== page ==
The Innovations of Ruth Crawford Seeger - The Avid Listener

December 1, 2014

The Innovations of Ruth Crawford Seeger

Kendra Leonard (Loveland, OH)

What does it mean to be a “female composer”? Even today, in our music history books, women who compose music are often called out because of their gender; in some books, women hardly even get mentioned at all. The reason isn’t because we don’t know much about women who write music—we know lots and learn more every year—but because the traditional story of music history has marched along from Bach to Mozart to Beethoven to Brahms for a very long time, and that path has worn a groove in the way we talk about music history. Lots of composers never make it onto this path and disappear, including composers who are anything and everything except the familiar white, European men. We lose black composers, Asian composers, Hispanic composers, women composers, disabled composers, and so many more. And in losing those composers, we lose an incredible amount of amazing music that we would know, perhaps, if the composer had not been one of those “Others.”

Women have always been composers, but they haven’t always gotten their fair share of attention. And it wasn’t always easy being a composer in a world where they were a minority: some music schools wouldn’t accept women as students until well into the twentieth century; conductors didn’t want to program their music; critics wrote more about what they wore than how well they played (a phenomenon that hasn’t changed). So when we talk about “female composers,” we’re referring to a whole history of exclusion from the mainstream music world, and the work that earns them a place on the path of all great composers: into the books, where they belong. 

Ruth Crawford Seeger

In 1931, 30 year-old Ruth Crawford (later Ruth Crawford Seeger) wrote her first string quartet. Crawford trained as a pianist from a young age, but after enrolling at the American Conservatory of Music in Chicago in 1921, she refocused her career on composition. At the time, women were expected to compose pieces that were pleasing to the ear and without much substance; parlor songs and lullabies were acceptable. Although there were exceptions—the Boston Symphony Orchestra’s 1896 performance of Amy Beach’s Gaelic Symphony, for example, was well-received—Crawford’s work was experimental. She wrote “ultra-modern” music, a realm populated mostly by male composers. Undeterred, she became the first woman to win two prestigious Guggenheim Fellowships to work in Berlin and Paris. She completed the string quartet upon her return to the United States, and scholars today consider it her most important work, writing that it uses certain compositional techniques “with greater elasticity and imagination than ever before.”1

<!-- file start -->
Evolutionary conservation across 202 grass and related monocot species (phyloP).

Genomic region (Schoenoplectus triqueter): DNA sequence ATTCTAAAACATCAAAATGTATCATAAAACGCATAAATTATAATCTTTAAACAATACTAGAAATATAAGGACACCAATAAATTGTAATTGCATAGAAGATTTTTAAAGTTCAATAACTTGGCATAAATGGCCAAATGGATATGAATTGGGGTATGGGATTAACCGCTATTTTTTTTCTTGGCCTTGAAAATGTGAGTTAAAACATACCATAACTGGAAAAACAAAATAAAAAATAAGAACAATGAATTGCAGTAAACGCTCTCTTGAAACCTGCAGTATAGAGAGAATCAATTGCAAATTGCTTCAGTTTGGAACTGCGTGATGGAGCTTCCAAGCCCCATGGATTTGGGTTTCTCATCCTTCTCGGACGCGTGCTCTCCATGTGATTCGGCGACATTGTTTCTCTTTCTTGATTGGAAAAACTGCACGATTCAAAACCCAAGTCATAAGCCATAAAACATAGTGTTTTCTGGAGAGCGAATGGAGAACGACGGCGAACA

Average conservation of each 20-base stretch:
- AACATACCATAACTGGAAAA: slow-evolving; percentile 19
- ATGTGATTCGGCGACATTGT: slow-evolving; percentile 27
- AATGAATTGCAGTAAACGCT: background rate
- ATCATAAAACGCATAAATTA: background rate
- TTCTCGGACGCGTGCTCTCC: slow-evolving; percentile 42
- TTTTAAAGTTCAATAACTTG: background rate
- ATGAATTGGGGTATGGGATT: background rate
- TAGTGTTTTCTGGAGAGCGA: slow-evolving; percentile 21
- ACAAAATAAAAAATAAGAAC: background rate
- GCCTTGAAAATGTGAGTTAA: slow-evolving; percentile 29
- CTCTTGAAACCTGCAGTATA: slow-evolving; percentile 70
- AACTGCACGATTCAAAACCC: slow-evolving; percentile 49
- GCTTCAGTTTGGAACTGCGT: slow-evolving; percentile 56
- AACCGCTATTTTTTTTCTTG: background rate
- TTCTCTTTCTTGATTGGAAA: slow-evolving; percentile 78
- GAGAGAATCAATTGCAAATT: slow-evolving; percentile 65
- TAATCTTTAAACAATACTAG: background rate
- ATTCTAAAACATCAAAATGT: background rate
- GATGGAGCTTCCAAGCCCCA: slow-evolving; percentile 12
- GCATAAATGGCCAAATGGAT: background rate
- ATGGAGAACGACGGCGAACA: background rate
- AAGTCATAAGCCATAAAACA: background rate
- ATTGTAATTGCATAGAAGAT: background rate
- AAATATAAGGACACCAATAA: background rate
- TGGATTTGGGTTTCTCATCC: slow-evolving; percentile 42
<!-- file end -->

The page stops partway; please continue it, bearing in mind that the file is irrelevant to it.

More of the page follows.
Crawford was particularly interested in two methods of composition: serialism and dissonant counterpoint. With serialism, composers choose up to twelve pitches from the chromatic scale (that is, all the black and white keys on the piano from C to the B above it) and assign a specific order. She then uses each pitch without repetition until the selection—called the “row”—is used up; only then can she start at the beginning of the row. The technique is less limiting than you might think: the composer can use the row backwards, upside down, or both together, or she can even change the starting pitch. Let’s say a row includes the three pitches A, C, and F. Backwards (or retrograde) this is F, C, A. To make it upside down (or inverse), we figure out the distances between each pitch: A to C is a minor third, and C to F is a perfect fourth. A minor third upside down is a major sixth, and a perfect fourth upside down is a perfect fifth. So now we have A, F-sharp, and C-sharp. We can go backwards and upside down at the same time, too, in what is called retrograde inverse. (You can learn more about serialism and see examples of all of these variations here.)

Dissonant counterpoint is a technique where the composer purposely avoids creating harmonious or consonant sounds. Dissonance means that two or more pitches, played together, sound harsh or clashing. Consonance, on the other hand, means two or more pitches that sound pleasant together. Whether something sounds dissonant or consonant to an individual is often subjective, but in traditional music history and theory, certain distances—called intervals—between two pitches are considered dissonant and some are considered consonant. (You can listen to one explanation of dissonance and consonance here.) In dissonant counterpoint, then, the composer might pair a D with an E-flat—a harsh-sounding, minor-second interval—instead of a D with a F, which is a consonant minor third.

Serialism and dissonant counterpoint gave early twentieth-century musicians exciting new ways to create musical ideas, organize sounds, and express themselves. And though both serialism and dissonant counterpoint are intriguing techniques, listening to them can can take getting used to. While some composers, like Alban Berg, Igor Stravinsky, and even film composer Jerry Goldsmith found serialism and dissonant counterpoint to be fruitful in their work, others have dismissed it, including George Rochberg, Elliott Carter, and other prominent twentieth-century composers.